Schools ready to teach Common Core standards
When school starts on Aug. 14 in the Mountain Home School District it will be teaching to a set of new standards adopted by the state known as Common Core.
Common Core is essentially some new tests in basic curriculum and a concept that schools in the 45 states that have now adopted the program will all try to teach to a common standard.
Theoretically, it should be easier for a student to transfer from a school district in one state to another district in some other state because the standards and concepts being taught at each grade level will be the same. That's important in the Mountain Home School District where students are constantly entering and leaving the district each year because of personnel transfers at the airbase.
Common Core standards does not mean, however, that each school district across the country has to use the same curriculum, Supt. of Schools Tim McMurtrey said.
"It's not about the curriculum, it's about the standards," he said. "We can still teach (a subject) the way we want, so our freedom is still there, but the standards, what the kids are expected to learn, is common."
The new standards are a subtle change from what most schools had been teaching. Instead of just teaching math to students, now those students will be expected to use the math in real-world situations -- in effect, more story problems.
"It's taking that next step," McMurtrey said, "from showing what they've been taught to demonstrating they can actually use it."
The same applies to reading. It isn't enough anymore for a student to simply be able to show they can read a sentence or paragraph. Now, they have to show that they understand and can analyze what they read.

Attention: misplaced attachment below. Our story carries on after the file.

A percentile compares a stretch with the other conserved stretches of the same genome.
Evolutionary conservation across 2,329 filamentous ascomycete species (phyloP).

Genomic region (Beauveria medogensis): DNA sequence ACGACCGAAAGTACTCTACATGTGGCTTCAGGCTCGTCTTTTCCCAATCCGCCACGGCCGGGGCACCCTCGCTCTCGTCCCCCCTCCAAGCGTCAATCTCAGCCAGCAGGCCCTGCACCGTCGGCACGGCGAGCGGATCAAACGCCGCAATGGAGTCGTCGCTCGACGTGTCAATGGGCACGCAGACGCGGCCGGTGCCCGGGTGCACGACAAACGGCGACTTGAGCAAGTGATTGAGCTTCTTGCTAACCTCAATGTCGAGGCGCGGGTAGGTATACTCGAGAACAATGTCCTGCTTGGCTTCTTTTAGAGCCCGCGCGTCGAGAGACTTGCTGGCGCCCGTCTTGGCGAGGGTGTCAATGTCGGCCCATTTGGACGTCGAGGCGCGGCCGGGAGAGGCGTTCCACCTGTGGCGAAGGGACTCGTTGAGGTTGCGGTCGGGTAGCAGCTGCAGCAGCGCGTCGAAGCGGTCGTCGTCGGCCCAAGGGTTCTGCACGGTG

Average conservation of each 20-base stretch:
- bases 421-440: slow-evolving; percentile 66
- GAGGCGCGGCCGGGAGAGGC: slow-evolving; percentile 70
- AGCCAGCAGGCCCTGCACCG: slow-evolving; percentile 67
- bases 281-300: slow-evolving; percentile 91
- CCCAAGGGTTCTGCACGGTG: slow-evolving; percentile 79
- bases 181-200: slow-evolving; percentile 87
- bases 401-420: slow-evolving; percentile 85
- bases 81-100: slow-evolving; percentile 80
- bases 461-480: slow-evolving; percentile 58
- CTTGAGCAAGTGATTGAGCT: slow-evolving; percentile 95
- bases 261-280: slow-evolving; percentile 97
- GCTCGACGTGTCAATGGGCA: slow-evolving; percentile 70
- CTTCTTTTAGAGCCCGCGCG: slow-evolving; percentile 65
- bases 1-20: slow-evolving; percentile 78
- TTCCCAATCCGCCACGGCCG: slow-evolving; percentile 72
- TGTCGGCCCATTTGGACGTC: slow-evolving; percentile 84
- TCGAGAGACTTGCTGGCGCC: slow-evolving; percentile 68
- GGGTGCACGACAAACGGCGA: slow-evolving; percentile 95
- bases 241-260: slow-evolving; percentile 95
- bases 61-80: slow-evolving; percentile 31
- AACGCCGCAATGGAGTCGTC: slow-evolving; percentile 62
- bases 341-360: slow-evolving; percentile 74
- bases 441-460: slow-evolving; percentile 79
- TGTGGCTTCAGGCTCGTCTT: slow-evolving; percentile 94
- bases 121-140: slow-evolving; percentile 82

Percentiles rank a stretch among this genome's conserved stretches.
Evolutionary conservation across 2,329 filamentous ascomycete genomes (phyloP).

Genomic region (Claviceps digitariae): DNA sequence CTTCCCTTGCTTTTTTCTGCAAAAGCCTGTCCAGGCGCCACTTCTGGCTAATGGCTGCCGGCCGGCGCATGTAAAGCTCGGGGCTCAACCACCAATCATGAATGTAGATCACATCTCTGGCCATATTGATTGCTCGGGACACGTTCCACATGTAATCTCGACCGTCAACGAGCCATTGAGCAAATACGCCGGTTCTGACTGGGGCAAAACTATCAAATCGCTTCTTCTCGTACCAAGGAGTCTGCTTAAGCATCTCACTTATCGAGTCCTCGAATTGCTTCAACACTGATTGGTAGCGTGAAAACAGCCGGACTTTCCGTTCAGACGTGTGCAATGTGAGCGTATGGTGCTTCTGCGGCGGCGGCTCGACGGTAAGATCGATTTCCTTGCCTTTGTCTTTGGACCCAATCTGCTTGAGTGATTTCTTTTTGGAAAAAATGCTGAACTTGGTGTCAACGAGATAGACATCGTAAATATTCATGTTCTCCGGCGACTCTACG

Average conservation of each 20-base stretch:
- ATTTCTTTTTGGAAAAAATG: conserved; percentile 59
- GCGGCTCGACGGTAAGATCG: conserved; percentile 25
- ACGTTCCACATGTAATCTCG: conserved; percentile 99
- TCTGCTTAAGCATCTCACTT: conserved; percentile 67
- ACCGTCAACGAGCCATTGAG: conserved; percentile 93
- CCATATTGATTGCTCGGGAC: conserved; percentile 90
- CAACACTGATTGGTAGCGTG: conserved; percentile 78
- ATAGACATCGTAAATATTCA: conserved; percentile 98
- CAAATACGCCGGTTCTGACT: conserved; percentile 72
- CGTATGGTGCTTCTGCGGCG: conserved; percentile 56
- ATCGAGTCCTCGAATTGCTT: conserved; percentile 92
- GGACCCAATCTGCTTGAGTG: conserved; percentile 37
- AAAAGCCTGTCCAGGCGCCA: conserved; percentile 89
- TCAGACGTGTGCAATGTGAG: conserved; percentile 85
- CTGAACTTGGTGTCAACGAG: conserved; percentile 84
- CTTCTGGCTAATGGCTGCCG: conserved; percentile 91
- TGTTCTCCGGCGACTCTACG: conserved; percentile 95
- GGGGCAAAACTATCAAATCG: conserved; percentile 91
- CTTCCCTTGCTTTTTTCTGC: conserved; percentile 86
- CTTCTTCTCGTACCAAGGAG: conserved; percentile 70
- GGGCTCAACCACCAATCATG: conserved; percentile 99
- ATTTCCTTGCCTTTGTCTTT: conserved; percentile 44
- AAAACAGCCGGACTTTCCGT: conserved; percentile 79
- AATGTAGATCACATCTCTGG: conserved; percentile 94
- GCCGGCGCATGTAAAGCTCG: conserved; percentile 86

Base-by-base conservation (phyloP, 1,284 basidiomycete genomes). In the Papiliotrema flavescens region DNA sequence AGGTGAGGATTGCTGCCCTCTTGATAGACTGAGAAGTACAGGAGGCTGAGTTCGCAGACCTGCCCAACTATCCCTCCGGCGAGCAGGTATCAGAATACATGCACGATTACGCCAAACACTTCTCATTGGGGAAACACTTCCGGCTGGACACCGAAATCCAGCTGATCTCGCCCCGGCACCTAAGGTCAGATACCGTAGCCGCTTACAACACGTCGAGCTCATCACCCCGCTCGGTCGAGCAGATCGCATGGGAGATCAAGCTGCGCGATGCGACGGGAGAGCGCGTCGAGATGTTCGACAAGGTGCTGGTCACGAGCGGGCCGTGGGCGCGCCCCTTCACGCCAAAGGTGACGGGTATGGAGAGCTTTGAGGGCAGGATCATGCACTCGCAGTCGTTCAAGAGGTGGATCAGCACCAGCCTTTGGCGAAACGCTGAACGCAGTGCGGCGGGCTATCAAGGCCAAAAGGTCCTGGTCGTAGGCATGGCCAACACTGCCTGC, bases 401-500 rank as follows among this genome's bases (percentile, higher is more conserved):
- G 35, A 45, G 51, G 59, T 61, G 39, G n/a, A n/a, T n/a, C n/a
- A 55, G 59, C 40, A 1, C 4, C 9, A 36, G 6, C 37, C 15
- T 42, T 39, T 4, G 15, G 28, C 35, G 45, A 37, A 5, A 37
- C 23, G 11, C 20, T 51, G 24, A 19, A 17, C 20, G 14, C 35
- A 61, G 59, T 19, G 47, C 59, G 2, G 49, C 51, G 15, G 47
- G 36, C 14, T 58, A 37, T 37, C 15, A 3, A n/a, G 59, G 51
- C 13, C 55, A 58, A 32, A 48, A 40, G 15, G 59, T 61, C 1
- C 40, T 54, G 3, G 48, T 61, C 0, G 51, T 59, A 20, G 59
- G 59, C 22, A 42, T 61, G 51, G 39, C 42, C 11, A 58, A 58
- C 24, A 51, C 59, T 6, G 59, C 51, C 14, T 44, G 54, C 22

"It's what we've always been aiming for," McMurtrey said, "but now the tests will more accurately show whether or not we're doing it."
Gone are the ISAT tests, which the district used to chart student progress over the years and identify areas for targeted remedial work. Now, the district will have to set up a whole new set of baseline date for each student, based on the Common Core tests.
To prepare for the changeover, virtually every professional training day held by the district for teachers last year focused on the Common Core standards and how to adjust curriculum to meet the new standards -- including coordinating instruction between classes.
"It's a different way of teaching," McMurtrey said, noting that under the program no given class will stand alone. Learning will be coordinated across disciplines whenever possible.
Literature classes, for example, will reinforce history classes by having students read works from or about the same period of time being studied in the history class, and the history instructor will be expected to make sure the students use correct grammar and spelling on their essays, as taught in composition classes.
"There's a large focus on language arts," McMurtrey said. "I see all this as a good thing. "It will be a lot of work (for the teachers and administrators), but that's OK. We can always improve," he said.
School registration will get underway in less than a month, on Aug. 5, with school starting Aug. 14. The first full week of school is heavily focused on conducting baseline testing of students.